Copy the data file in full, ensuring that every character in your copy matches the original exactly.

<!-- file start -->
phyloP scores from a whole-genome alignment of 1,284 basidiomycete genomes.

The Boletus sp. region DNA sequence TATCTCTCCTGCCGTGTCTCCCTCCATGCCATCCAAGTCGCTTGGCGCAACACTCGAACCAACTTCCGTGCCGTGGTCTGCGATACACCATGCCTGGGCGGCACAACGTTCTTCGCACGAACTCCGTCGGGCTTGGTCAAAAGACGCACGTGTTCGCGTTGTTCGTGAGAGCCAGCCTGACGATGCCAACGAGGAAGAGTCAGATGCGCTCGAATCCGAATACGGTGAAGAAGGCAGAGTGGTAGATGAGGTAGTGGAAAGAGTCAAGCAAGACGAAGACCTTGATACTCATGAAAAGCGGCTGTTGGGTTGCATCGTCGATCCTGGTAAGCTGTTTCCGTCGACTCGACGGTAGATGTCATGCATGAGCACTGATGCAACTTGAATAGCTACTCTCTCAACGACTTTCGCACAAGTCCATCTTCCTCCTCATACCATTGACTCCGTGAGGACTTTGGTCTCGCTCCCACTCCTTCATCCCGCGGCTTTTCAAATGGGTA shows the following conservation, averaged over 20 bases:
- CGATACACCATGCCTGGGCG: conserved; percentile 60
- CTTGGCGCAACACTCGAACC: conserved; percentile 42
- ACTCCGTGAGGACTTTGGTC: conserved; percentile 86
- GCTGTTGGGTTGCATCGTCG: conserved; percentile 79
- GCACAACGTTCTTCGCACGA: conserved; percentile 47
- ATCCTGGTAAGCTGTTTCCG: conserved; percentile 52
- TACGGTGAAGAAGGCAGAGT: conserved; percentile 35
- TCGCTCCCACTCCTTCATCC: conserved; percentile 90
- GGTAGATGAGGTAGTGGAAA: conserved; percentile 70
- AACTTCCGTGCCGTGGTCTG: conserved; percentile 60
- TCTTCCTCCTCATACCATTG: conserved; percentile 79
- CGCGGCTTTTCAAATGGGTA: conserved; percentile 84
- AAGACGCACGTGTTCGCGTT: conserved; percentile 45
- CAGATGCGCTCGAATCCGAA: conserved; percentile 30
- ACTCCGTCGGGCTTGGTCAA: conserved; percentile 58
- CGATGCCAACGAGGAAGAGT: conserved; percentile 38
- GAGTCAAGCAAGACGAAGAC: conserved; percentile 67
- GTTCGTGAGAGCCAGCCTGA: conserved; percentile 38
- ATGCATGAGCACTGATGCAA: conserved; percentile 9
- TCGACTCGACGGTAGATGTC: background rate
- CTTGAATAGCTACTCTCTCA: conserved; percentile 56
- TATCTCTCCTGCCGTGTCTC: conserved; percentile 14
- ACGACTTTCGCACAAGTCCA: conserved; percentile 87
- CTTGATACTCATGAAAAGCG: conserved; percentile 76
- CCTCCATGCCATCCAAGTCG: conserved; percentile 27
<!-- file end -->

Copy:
phyloP scores from a whole-genome alignment of 1,284 basidiomycete genomes.

The Boletus sp. region DNA sequence TATCTCTCCTGCCGTGTCTCCCTCCATGCCATCCAAGTCGCTTGGCGCAACACTCGAACCAACTTCCGTGCCGTGGTCTGCGATACACCATGCCTGGGCGGCACAACGTTCTTCGCACGAACTCCGTCGGGCTTGGTCAAAAGACGCACGTGTTCGCGTTGTTCGTGAGAGCCAGCCTGACGATGCCAACGAGGAAGAGTCAGATGCGCTCGAATCCGAATACGGTGAAGAAGGCAGAGTGGTAGATGAGGTAGTGGAAAGAGTCAAGCAAGACGAAGACCTTGATACTCATGAAAAGCGGCTGTTGGGTTGCATCGTCGATCCTGGTAAGCTGTTTCCGTCGACTCGACGGTAGATGTCATGCATGAGCACTGATGCAACTTGAATAGCTACTCTCTCAACGACTTTCGCACAAGTCCATCTTCCTCCTCATACCATTGACTCCGTGAGGACTTTGGTCTCGCTCCCACTCCTTCATCCCGCGGCTTTTCAAATGGGTA shows the following conservation, averaged over 20 bases:
- CGATACACCATGCCTGGGCG: conserved; percentile 60
- CTTGGCGCAACACTCGAACC: conserved; percentile 42
- ACTCCGTGAGGACTTTGGTC: conserved; percentile 86
- GCTGTTGGGTTGCATCGTCG: conserved; percentile 79
- GCACAACGTTCTTCGCACGA: conserved; percentile 47
- ATCCTGGTAAGCTGTTTCCG: conserved; percentile 52
- TACGGTGAAGAAGGCAGAGT: conserved; percentile 35
- TCGCTCCCACTCCTTCATCC: conserved; percentile 90
- GGTAGATGAGGTAGTGGAAA: conserved; percentile 70
- AACTTCCGTGCCGTGGTCTG: conserved; percentile 60
- TCTTCCTCCTCATACCATTG: conserved; percentile 79
- CGCGGCTTTTCAAATGGGTA: conserved; percentile 84
- AAGACGCACGTGTTCGCGTT: conserved; percentile 45
- CAGATGCGCTCGAATCCGAA: conserved; percentile 30
- ACTCCGTCGGGCTTGGTCAA: conserved; percentile 58
- CGATGCCAACGAGGAAGAGT: conserved; percentile 38
- GAGTCAAGCAAGACGAAGAC: conserved; percentile 67
- GTTCGTGAGAGCCAGCCTGA: conserved; percentile 38
- ATGCATGAGCACTGATGCAA: conserved; percentile 9
- TCGACTCGACGGTAGATGTC: background rate
- CTTGAATAGCTACTCTCTCA: conserved; percentile 56
- TATCTCTCCTGCCGTGTCTC: conserved; percentile 14
- ACGACTTTCGCACAAGTCCA: conserved; percentile 87
- CTTGATACTCATGAAAAGCG: conserved; percentile 76
- CCTCCATGCCATCCAAGTCG: conserved; percentile 27